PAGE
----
.catch((err) => { /** ... **/ });

See Improved support for Promises

@Benjamin Gruenbaum 2017-05-31 10:50:49

There are already two answers describing this, why post a third one?

@Gian Marco Gherardi 2017-06-15 09:09:29

Just because that version of node is now released, and I've reported "official" feature description and link.

@Sivashanmugam Kannan 2017-08-11 11:31:02

Before converting a function as promise In Node.JS

var request = require('request'); //http wrapped module

function requestWrapper(url, callback) {
    request.get(url, function (err, response) {
      if (err) {
        callback(err);
      }else{
        callback(null, response);             
      }      
    })
}


requestWrapper(url, function (err, response) {
    console.log(err, response)
})

After Converting It

var request = require('request');

function requestWrapper(url) {
  return new Promise(function (resolve, reject) { //returning promise
    request.get(url, function (err, response) {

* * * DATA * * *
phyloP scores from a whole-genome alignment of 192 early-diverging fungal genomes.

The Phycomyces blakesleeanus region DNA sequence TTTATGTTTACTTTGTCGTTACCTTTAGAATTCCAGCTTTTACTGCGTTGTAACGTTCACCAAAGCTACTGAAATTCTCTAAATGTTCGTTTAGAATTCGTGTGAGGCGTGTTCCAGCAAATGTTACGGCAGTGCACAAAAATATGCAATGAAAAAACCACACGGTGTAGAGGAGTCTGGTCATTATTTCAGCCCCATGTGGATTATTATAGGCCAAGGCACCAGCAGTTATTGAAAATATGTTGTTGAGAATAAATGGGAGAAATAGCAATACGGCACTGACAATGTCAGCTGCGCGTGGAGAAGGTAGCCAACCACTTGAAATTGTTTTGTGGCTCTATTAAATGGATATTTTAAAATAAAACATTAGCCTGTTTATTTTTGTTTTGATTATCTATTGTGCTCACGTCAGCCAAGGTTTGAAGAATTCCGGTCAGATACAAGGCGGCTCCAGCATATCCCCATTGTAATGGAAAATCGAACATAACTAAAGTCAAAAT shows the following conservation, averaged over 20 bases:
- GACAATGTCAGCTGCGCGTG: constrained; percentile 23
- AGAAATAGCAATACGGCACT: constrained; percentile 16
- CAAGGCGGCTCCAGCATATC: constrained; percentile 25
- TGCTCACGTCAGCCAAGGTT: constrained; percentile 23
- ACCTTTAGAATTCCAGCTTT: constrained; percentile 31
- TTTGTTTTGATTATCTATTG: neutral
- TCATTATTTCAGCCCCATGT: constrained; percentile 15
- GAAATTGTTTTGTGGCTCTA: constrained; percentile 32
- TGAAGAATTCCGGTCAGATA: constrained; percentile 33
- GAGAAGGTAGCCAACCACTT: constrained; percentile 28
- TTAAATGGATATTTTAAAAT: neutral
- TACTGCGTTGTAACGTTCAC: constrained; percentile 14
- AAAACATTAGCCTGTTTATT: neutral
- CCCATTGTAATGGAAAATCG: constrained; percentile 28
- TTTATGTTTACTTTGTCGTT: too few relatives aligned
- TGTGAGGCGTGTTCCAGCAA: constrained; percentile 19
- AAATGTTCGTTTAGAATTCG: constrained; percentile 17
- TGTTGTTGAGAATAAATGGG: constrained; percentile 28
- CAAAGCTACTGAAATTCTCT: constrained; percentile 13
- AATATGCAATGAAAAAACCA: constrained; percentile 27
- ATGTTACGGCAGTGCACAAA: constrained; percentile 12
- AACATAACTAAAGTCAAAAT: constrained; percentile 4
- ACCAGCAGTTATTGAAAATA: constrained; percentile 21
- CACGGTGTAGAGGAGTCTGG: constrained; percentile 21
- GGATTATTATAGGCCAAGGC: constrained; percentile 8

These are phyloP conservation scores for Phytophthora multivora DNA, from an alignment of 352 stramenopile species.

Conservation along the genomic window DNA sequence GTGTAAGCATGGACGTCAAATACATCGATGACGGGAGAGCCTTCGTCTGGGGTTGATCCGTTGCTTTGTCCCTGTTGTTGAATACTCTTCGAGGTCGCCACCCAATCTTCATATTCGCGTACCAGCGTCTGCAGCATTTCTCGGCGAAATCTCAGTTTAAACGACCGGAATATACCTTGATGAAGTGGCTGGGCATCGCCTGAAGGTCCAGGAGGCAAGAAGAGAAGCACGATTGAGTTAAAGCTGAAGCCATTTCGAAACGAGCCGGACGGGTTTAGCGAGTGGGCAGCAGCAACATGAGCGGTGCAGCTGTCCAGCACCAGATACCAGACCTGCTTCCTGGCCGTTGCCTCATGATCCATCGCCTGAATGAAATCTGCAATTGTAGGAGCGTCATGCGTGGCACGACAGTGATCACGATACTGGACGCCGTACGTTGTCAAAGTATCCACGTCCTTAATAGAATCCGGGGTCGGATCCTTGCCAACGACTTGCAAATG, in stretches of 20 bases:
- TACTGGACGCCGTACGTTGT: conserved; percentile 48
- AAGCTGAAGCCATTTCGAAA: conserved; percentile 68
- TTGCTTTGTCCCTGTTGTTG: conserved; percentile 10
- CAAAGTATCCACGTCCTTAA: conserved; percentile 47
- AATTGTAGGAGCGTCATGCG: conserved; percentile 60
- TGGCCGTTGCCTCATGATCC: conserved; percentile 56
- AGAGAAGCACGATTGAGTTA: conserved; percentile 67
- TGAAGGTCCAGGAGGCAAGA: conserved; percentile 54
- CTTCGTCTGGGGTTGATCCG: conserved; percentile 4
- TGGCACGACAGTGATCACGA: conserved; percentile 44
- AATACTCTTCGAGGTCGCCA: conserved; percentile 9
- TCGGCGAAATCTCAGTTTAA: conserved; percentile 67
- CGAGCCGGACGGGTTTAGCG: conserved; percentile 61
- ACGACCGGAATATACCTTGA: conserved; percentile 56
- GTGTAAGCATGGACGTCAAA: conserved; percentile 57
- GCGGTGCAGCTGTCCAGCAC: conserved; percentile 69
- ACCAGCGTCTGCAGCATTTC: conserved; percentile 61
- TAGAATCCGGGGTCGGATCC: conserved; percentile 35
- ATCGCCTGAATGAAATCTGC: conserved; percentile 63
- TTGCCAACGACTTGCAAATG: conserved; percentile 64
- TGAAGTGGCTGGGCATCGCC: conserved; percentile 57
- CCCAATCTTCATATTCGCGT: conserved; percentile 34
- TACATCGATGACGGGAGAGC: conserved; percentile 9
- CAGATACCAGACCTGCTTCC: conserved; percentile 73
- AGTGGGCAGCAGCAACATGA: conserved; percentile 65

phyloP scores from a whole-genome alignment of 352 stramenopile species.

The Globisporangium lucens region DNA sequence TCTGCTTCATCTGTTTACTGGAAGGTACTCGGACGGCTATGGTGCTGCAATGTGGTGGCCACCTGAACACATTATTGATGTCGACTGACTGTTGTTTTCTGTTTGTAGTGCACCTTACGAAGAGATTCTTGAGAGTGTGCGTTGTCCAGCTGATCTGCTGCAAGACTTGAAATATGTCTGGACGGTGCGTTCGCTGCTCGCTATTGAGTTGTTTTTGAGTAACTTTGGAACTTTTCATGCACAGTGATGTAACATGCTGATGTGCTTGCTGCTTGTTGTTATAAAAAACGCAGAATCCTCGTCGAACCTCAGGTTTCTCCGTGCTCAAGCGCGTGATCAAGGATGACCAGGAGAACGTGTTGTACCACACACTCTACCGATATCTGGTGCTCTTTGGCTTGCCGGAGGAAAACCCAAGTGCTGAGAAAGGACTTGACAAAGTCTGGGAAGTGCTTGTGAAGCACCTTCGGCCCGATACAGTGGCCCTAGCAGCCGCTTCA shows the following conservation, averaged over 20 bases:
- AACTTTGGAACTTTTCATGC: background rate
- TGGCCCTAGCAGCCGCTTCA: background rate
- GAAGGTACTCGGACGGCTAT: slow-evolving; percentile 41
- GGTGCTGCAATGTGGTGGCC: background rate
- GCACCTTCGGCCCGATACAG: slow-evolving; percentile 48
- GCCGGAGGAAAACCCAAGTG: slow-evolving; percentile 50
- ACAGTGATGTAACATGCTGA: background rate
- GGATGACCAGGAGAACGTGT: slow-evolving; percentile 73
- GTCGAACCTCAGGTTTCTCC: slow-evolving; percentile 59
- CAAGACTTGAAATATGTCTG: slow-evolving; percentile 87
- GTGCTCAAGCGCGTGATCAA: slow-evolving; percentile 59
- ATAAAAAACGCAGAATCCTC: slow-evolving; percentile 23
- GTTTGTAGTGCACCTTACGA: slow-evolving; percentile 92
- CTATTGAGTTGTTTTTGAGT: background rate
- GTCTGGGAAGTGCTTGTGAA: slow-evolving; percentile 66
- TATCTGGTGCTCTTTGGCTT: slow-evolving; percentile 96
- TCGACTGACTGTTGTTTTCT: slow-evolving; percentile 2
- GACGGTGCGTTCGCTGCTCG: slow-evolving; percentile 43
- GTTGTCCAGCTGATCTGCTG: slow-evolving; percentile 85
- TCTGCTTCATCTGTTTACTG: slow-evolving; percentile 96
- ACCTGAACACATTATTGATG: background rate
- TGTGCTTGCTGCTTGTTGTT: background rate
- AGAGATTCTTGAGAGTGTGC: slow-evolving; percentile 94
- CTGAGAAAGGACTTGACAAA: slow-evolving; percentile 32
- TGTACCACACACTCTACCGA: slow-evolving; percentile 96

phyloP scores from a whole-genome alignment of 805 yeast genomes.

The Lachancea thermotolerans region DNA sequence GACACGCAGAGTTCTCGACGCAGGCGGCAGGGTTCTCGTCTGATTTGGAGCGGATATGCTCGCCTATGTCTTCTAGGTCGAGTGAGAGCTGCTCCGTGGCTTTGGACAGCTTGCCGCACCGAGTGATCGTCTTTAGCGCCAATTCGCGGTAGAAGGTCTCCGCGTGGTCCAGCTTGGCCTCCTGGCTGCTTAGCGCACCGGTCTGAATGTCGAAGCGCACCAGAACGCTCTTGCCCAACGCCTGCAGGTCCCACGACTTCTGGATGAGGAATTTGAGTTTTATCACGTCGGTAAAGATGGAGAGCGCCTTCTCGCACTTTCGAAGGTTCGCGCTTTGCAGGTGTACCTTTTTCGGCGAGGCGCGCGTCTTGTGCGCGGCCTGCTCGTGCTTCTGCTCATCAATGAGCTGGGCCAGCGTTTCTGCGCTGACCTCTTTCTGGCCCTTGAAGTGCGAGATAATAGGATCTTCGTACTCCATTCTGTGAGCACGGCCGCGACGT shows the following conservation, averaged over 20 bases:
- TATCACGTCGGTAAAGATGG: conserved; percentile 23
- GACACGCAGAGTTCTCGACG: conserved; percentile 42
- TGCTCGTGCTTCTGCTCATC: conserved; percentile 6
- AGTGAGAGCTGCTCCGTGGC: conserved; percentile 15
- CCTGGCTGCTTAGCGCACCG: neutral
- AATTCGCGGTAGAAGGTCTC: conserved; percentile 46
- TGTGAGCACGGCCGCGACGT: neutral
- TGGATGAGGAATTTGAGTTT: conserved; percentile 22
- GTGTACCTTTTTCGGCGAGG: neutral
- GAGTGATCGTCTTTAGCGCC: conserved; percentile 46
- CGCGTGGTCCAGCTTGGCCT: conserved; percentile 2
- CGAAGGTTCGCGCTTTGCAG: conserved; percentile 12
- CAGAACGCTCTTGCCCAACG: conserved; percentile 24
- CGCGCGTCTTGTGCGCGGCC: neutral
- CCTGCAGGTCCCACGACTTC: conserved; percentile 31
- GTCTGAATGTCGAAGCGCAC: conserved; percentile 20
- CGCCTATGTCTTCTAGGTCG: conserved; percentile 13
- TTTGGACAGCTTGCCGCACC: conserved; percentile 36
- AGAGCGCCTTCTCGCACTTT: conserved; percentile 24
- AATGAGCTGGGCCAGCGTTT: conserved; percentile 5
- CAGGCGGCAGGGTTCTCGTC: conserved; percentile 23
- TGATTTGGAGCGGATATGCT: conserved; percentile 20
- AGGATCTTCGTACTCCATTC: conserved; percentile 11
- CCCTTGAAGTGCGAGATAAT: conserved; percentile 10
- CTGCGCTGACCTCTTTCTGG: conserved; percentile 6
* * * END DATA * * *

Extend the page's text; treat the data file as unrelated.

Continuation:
if (err) {
        reject(err); //promise reject
      }else{
        resolve(response); //promise resolve
      }
    })
  })
}


requestWrapper('http://localhost:8080/promise_request/1').then(function(response){
    console.log(response) //resolve callback(success)
}).catch(function(error){
    console.log(error) //reject callback(failure)
})

Incase you need to handle multiple request

var allRequests = [];
allRequests.push(requestWrapper('http://localhost:8080/promise_request/1')) 
allRequests.push(requestWrapper('http://localhost:8080/promise_request/2'))
allRequests.push(requestWrapper('http://localhost:8080/promise_request/5'))    

Promise.all(allRequests).then(function (results) {
  console.log(results);//result will be array which contains each promise response
}).catch(function (err) {
  console.log(err)
});

@Julian Torregrosa 2019-04-04 21:55:37

It is like 5 years late, but I wanted to post here my promesify version which takes functions from callbacks API and turns them into promises

const promesify = fn => {
  return (...params) => ({
    then: cbThen => ({
      catch: cbCatch => {
        fn(...params, cbThen, cbCatch);
      }
    })
  });
};

Take a look to this very simple version here: https://gist.github.com/jdtorregrosas/aeee96dd07558a5d18db1ff02f31e21a

@Benjamin Gruenbaum 2019-04-04 22:02:07

That's not a promise, it doesn't chain, deal with errors thrown in the callback or accept a second parameter in then...

@efkan 2017-01-02 13:19:02

Today, I can use Promise in Node.js as a plain Javascript method.